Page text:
Puppy Prep

Finding the perfect dog breed for your family

Whether you are looking for a best friend for your kids or a fur-baby for you and your significant other to spoil, dogs will steal your heart! As much as we’d love to bring them all home, it’s important to know which breed will suit your family best before taking the plunge. Here are just a few of the many options available when looking for the right breed for your family’s needs.

Every animal is an individual and will behave according to its nature, but different breeds have unique temperaments. Start by reading about them to compare traits and narrow down what type of dog will be a good fit for your family. Once you have determined your potential furry family member, introduce him or her to the family as a group and one-on-one before making a final decision.

Puppies are often chosen for their cuteness factor and because they have time to grow with you, but there are a lot of lovely mature dogs in shelters, including purebreds and mixed breeds, that also need homes. The good thing about adopting an adult dog is that you might get a better idea of its developed personality.

There are so many breeds to love, but no dog list would be complete without the Golden Retriever. Both energetic and gentle giants, retrievers are great companions for families with infants or small children. Golden Retrievers are extroverts and thrive around attention and engagement, therefore perfect for larger families. It is no surprise that they rank at the top of the list among service dogs as well. A family member with special needs of any age can find this dog’s patience and kind disposition comforting and helpful.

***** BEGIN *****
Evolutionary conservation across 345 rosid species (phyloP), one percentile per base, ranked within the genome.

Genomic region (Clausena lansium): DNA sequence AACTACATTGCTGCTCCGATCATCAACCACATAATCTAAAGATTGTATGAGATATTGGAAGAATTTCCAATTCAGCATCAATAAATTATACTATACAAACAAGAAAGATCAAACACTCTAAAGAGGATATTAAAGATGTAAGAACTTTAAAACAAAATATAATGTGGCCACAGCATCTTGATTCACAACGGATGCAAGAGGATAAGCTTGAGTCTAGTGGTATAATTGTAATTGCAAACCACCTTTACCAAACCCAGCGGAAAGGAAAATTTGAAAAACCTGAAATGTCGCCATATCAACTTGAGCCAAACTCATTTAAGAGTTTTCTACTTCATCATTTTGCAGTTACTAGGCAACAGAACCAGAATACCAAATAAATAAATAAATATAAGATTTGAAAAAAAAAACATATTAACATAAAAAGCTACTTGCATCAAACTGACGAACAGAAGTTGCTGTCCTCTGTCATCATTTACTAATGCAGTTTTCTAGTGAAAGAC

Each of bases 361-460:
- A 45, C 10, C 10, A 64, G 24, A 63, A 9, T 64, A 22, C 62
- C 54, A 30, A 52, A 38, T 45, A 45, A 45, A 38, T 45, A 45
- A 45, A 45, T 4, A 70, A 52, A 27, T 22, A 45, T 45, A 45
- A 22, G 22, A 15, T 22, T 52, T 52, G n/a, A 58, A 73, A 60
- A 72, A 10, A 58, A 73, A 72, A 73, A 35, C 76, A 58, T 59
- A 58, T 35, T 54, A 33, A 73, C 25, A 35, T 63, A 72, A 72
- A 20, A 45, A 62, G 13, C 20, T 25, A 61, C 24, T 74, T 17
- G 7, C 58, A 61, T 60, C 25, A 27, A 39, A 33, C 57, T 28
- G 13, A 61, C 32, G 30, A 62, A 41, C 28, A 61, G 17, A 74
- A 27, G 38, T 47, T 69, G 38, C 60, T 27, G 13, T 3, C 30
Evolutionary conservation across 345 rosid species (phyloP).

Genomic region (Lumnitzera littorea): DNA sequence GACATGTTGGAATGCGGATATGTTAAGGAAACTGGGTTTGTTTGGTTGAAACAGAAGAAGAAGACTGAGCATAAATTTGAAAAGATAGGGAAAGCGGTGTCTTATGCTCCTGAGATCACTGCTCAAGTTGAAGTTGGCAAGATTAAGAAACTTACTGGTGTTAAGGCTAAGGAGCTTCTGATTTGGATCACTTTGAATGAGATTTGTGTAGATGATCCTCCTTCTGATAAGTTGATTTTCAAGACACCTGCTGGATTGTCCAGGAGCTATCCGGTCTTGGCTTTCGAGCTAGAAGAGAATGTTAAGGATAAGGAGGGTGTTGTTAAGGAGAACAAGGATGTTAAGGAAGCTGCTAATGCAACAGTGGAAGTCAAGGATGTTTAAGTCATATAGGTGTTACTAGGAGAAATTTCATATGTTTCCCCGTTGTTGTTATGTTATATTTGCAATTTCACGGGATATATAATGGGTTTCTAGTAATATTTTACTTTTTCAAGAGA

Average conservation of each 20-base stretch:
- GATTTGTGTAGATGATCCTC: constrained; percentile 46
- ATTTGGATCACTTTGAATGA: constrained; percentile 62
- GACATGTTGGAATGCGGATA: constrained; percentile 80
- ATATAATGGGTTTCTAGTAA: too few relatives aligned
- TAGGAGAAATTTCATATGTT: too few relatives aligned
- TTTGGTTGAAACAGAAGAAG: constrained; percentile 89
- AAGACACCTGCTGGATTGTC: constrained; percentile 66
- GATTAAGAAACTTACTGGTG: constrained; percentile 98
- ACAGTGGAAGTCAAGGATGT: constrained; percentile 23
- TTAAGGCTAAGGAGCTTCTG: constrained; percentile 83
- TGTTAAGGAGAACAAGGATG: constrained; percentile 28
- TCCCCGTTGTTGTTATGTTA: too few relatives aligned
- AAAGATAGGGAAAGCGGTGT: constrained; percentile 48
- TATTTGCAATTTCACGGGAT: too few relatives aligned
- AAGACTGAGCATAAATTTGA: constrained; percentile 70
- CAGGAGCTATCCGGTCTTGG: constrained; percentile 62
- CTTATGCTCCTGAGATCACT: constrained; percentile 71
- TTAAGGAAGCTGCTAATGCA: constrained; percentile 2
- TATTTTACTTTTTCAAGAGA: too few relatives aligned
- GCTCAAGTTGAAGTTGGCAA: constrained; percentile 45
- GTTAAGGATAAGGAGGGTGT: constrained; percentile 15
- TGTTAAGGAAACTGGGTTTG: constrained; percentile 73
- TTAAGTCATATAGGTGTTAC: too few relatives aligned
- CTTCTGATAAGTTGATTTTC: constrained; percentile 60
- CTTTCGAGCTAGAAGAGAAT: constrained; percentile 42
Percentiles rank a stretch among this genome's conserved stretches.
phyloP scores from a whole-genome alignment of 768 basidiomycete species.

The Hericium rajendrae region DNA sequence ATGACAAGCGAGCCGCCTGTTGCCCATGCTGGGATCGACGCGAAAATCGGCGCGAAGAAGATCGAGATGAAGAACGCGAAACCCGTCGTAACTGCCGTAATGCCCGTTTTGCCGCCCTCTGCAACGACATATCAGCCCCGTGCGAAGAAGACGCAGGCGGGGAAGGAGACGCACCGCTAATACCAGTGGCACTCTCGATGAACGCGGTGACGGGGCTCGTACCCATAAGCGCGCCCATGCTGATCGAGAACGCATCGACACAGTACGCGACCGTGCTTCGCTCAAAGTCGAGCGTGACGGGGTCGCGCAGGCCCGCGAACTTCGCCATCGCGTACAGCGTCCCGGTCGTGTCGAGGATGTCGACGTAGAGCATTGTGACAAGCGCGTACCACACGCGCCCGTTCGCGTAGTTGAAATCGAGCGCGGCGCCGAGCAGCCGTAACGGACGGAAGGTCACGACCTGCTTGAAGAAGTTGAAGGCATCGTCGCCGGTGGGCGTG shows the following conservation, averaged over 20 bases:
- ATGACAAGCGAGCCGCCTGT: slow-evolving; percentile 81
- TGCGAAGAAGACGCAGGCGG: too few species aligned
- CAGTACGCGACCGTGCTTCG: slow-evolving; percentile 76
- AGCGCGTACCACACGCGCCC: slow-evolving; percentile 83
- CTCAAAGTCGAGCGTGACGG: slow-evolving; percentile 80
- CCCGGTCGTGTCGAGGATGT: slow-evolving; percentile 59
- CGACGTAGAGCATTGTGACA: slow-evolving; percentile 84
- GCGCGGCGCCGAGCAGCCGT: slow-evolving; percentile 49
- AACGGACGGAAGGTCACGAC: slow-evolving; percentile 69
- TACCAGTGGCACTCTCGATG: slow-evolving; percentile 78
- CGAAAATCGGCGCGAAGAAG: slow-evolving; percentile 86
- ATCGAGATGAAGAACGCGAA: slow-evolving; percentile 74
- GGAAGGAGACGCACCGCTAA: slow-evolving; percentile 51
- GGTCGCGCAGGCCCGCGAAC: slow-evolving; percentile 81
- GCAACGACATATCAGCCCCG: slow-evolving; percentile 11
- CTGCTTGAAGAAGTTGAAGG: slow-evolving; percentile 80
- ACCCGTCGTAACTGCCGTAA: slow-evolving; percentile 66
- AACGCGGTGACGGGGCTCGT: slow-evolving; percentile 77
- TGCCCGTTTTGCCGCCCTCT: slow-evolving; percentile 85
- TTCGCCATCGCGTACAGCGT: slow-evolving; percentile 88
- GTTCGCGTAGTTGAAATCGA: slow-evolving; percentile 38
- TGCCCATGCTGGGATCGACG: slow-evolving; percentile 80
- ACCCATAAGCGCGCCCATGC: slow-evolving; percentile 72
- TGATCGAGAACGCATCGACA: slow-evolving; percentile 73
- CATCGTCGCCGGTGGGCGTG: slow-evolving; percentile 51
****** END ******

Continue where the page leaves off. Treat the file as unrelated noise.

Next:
or families with older children or an outdoorsy streak, an Australian Cattle Dog, also known as the Blue Heeler, is an excellent addition. They are friendly, intelligent, and loyal to the people they know but have a rowdy side when it comes to playtime. Athletic and always in the mood to play, this is an excellent dog for active families ready to provide mental and physical stimulation to a pet. The breed may take a bit more work to train. However, this creates a great opportunity for older children to learn responsibility, patience, and time management.


The French Bulldog has a muscular, compact body and big personality. Known for turning on the charm, Frenchies are relatively low energy but not total couch potatoes. A walk around the block and ball toss at the dog park is generally enough to keep them satiated. Sensitive, a bit stubborn, and amiable, they are a charming family addition that doesn’t require rigorous exercise or maintenance. Bonus points for them being a relatively quiet breed, although there are exceptions.


Basset Hounds are low maintenance, easy-going companions. Usually peaceful and laid-back, Basset Hounds can get along with children and adults of all ages. They are often food motivated and not as active as other breeds, though, with their hunting background, they do love ample room and time to roam safely. This also gives them a bit of an independent streak. Since they may be happy to lay about with their humans and snooze the day away, it is best to give them moderate exercise to stave off weight gain and health issues.

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